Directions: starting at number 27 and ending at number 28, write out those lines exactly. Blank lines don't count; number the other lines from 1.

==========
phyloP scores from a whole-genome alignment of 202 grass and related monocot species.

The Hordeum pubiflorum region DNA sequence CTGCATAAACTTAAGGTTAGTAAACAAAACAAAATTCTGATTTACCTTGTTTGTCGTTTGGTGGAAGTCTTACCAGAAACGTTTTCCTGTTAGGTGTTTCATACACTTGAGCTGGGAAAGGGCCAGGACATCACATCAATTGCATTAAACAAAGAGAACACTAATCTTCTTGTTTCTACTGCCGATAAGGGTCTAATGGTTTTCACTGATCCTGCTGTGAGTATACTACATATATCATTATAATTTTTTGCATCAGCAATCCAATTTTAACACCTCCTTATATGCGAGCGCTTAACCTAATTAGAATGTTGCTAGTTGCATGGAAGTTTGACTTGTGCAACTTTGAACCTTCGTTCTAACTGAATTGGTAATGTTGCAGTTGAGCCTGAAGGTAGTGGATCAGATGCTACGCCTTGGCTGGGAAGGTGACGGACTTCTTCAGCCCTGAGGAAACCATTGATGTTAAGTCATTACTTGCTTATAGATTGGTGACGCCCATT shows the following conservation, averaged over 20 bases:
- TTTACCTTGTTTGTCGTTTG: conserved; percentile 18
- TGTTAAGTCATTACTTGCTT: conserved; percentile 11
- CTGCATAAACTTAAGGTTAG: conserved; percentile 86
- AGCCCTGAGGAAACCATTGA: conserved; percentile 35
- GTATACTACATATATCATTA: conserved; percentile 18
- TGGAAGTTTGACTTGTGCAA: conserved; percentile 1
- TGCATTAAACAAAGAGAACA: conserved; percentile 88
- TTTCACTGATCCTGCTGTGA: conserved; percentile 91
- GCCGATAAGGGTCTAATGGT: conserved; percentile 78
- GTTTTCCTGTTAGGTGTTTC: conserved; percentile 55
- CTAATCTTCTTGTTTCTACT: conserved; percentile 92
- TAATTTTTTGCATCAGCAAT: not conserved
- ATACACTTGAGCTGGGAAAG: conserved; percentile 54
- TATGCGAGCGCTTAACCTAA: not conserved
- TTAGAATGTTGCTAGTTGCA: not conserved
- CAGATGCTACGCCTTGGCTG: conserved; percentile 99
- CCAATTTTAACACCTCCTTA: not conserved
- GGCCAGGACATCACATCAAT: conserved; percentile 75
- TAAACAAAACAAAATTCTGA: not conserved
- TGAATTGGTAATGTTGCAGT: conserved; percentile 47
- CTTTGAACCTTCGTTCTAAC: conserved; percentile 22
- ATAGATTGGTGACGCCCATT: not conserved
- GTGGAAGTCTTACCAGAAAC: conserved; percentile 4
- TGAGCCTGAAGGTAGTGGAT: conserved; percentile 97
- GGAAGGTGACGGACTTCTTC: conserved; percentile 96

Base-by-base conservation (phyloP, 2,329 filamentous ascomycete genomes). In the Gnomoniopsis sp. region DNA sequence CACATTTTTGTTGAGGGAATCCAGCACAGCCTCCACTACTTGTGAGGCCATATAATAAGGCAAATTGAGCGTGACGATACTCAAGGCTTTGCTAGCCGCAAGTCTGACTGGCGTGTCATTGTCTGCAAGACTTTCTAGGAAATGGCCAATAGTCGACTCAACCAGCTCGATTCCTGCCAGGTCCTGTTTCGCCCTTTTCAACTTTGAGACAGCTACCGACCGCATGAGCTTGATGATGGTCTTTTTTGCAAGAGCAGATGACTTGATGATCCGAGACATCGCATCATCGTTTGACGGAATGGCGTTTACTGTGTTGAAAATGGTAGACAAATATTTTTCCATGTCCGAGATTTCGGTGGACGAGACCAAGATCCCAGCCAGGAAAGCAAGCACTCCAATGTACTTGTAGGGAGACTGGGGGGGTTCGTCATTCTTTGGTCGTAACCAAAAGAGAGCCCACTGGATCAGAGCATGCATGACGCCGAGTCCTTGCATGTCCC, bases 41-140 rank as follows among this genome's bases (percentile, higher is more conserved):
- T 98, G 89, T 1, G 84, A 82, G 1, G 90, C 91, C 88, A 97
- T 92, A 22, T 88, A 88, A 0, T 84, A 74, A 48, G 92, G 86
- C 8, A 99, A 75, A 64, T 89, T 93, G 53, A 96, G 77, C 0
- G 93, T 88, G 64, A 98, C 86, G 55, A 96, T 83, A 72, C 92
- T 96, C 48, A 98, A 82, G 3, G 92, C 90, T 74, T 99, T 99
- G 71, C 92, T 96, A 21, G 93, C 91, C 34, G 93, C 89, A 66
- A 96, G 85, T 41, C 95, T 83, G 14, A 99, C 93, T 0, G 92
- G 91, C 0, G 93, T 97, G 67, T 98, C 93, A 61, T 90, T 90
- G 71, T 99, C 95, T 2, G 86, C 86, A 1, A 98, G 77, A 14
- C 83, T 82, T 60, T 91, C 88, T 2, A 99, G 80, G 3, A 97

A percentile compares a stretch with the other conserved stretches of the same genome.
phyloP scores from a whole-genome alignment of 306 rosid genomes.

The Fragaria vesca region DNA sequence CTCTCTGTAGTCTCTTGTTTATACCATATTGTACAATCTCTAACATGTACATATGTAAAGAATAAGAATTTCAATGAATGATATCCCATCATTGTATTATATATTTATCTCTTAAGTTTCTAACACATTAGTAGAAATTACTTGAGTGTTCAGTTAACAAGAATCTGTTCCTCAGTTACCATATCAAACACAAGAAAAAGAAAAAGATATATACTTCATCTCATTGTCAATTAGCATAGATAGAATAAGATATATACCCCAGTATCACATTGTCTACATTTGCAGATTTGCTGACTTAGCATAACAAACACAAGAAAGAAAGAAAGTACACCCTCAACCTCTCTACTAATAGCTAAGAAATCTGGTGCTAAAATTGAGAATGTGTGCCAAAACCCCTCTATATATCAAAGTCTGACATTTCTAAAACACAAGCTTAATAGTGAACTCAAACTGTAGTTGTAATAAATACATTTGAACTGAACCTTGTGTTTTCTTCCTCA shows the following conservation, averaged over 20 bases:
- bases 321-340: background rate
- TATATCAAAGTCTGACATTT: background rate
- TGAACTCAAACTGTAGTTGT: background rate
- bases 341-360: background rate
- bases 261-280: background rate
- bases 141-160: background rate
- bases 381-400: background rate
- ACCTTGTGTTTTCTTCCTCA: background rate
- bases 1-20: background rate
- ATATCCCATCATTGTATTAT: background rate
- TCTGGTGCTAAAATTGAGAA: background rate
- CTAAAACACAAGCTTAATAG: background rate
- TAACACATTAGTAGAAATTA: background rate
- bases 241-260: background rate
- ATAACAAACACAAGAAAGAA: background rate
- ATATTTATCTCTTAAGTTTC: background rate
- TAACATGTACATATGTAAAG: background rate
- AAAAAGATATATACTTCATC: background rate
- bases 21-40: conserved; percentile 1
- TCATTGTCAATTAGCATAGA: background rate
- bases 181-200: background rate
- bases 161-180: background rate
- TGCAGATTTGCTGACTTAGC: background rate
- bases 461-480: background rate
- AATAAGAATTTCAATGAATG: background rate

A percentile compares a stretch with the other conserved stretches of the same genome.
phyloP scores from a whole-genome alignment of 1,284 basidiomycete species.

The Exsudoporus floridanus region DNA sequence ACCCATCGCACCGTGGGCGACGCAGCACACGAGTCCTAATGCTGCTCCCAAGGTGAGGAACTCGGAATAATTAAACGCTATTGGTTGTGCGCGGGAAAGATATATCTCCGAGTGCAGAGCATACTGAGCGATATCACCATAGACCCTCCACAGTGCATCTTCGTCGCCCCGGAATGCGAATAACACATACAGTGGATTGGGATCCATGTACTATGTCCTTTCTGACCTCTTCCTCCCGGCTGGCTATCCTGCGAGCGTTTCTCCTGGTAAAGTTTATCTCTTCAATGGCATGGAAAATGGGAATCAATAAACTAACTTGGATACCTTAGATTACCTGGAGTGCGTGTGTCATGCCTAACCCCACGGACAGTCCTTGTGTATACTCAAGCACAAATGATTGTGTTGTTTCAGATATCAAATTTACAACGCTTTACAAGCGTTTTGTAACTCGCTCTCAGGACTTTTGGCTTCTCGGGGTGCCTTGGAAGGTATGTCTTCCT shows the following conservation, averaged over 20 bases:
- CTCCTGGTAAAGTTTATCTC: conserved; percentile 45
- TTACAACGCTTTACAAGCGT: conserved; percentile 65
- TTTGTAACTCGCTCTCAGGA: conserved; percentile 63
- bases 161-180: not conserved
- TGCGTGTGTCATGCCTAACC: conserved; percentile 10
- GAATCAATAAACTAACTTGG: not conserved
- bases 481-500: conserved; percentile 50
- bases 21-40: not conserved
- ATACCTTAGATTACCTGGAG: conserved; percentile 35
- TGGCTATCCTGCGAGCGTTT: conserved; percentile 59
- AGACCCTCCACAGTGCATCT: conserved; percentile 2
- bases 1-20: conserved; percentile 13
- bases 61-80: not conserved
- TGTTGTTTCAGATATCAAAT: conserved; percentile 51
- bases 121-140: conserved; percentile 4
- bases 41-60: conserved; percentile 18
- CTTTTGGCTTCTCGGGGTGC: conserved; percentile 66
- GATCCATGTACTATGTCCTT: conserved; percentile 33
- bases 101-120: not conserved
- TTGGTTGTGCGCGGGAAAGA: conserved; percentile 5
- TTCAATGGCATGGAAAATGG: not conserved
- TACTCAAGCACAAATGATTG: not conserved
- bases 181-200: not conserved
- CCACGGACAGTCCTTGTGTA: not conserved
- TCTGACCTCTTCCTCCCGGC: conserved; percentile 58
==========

- GGAAGGTGACGGACTTCTTC: conserved; percentile 96

Base-by-base conservation (phyloP, 2,329 filamentous ascomycete genomes). In the Gnomoniopsis sp. region DNA sequence CACATTTTTGTTGAGGGAATCCAGCACAGCCTCCACTACTTGTGAGGCCATATAATAAGGCAAATTGAGCGTGACGATACTCAAGGCTTTGCTAGCCGCAAGTCTGACTGGCGTGTCATTGTCTGCAAGACTTTCTAGGAAATGGCCAATAGTCGACTCAACCAGCTCGATTCCTGCCAGGTCCTGTTTCGCCCTTTTCAACTTTGAGACAGCTACCGACCGCATGAGCTTGATGATGGTCTTTTTTGCAAGAGCAGATGACTTGATGATCCGAGACATCGCATCATCGTTTGACGGAATGGCGTTTACTGTGTTGAAAATGGTAGACAAATATTTTTCCATGTCCGAGATTTCGGTGGACGAGACCAAGATCCCAGCCAGGAAAGCAAGCACTCCAATGTACTTGTAGGGAGACTGGGGGGGTTCGTCATTCTTTGGTCGTAACCAAAAGAGAGCCCACTGGATCAGAGCATGCATGACGCCGAGTCCTTGCATGTCCC, bases 41-140 rank as follows among this genome's bases (percentile, higher is more conserved):